HARLOW (voice-over): That impulse grew in New York's Zuccotti Park, took over stoops in Brooklyn.
UNIDENTIFIED FEMALE: I want the banks to stop foreclosures.
HARLOW (voice-over): Spread from Oakland to Berlin to Hong Kong, saw thousands of arrests and got people talking.
UNIDENTIFIED MALE: All great movements start with just a few people.
HARLOW: Police are trying to clear us all off the street right now.
UNIDENTIFIED MALE: So me what a police state looks like.
CROWD: This is what a police state looks like.
HARLOW: Around 1:00 am on November 15th, cops surrounded Zuccotti Park and evicted the protesters who'd been camping out here for two months. They didn't go calmly and they vowed to keep the movement alive.
UNIDENTIFIED MALE: (Inaudible) stand.
HARLOW (voice-over): For a few months, they worked out of an office. Ironically, right off Wall Street.
UNIDENTIFIED FEMALE: And when you walk in, you get a name tag like this.
UNIDENTIFIED FEMALE: This is some of our working spaces. You can see lots of Occupiers working here.
HARLOW (voice-over): Hoping to reinvigorate the movement, May 1st, a day of action around the globe. But it wasn't sustained.
HARLOW: Do you think it's relevant today?
UNIDENTIFIED MALE: I think the message has got diluted.
UNIDENTIFIED FEMALE: I don't see any reason that it would have diminished in importance.
UNIDENTIFIED MALE: They just seem to be a ragtag bunch of people.
HARLOW: Stronger? Weaker?
MARK BRAY, OCCUPY ACTIVIST: Different. I think that there are things that are stronger. I think our connections to actual organizing issues are definitely stronger.
HARLOW (voice-over): Occupy says it has about $40,000 left in the bank and has formed groups focusing on specific issues, like student debt and housing. There from the beginning, Mark Bray says, give it time.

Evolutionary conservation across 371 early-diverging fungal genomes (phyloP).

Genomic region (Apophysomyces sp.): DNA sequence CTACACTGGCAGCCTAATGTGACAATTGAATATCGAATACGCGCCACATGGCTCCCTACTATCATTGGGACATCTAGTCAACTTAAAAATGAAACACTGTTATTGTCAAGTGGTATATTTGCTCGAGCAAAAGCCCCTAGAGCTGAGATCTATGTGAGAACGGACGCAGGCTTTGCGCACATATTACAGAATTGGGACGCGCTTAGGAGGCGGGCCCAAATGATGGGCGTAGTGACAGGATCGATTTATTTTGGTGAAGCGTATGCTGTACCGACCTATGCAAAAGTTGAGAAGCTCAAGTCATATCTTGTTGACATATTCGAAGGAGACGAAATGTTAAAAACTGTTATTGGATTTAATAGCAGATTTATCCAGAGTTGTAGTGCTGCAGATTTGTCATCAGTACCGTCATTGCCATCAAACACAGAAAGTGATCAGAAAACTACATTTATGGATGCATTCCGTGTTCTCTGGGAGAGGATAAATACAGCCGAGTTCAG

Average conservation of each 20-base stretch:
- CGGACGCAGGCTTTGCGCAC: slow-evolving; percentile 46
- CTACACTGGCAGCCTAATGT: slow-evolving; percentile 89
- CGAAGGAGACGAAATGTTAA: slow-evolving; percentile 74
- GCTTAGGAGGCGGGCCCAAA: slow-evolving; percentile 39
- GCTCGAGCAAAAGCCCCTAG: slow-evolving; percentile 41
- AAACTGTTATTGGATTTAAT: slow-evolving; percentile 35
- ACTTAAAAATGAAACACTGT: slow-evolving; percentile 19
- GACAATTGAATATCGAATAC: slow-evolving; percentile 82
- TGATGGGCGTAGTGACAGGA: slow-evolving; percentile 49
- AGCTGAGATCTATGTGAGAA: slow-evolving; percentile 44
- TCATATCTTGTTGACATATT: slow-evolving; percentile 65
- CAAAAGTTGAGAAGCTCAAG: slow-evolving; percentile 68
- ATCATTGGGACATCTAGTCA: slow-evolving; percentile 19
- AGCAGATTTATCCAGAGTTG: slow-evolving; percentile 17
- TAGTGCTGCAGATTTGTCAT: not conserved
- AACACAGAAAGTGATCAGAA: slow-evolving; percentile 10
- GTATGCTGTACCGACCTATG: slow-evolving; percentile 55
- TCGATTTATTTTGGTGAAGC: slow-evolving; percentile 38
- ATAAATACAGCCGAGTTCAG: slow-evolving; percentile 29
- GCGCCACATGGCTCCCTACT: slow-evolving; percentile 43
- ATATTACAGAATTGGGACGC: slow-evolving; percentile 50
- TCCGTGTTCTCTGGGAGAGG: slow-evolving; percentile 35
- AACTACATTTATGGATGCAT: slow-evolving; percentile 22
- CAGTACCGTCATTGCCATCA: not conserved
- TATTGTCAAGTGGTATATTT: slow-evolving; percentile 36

BRAY: If you look at all the social movements in history, whether it be the Civil Rights Movement, the feminist movement, it takes decades before you get going.
HARLOW (voice-over): Zuccotti Park is no longer occupied, but it is still surrounded by police barricades, a reminder of the past year.
BRAY: We don't need to sit in the park. We've got your attention. Now what we need to do is actually follow through.
HARLOW (voice-over): Poppy Harlow, CNN, New York.
(END VIDEO CLIP)
QUEST: Now one piece of information I do need to bring to your attention this evening, there are now reports that the U.S. oil company, Chevron, has been fined $171/2 million for an oil spill in Brazil. That information just coming in to CNN at the moment, $171/2 million for a fine for Chevron for a Brazilian oil spill.
I'll have a "Profitable Moment" after the break, when we will consider the Eurozone, again.
QUEST: Tonight's "Profitable Moment," a light at the end of the tunnel and good signals, well, tonight, the French finance minister, Pierre Moscovici, on this program, summed up the sense of hope which has infected the Eurozone. It's the first sign we're emerging at last from the darkness of the protracted and brutal economic crisis.
I certainly have felt it as a result of the events of the past few weeks. It feels differently out there, something about it.
Well, in 1946, Churchill said, "The world must build a kind of United States of Europe. In this way will hundreds of millions of toilers be able to regain their simple joys and hopes."
It seems others are coming to that idea. What really lies at the end of the rainbow is integration if the Eurozone is to survive in its present form. What a seven days we have seen taking us closer to Churchill's dream and tonight, of course, we get that extra element -- the politicians and finance ministers saying that things are looking better.
There are risks and dangers ahead -- let no one be fooled. But at least there's light at the end of the tunnel, and it might not be a train. And that's QUEST MEANS BUSINESS for tonight. I'm Richard Quest. Whatever you're up to in the hours ahead, I hope it's profitable.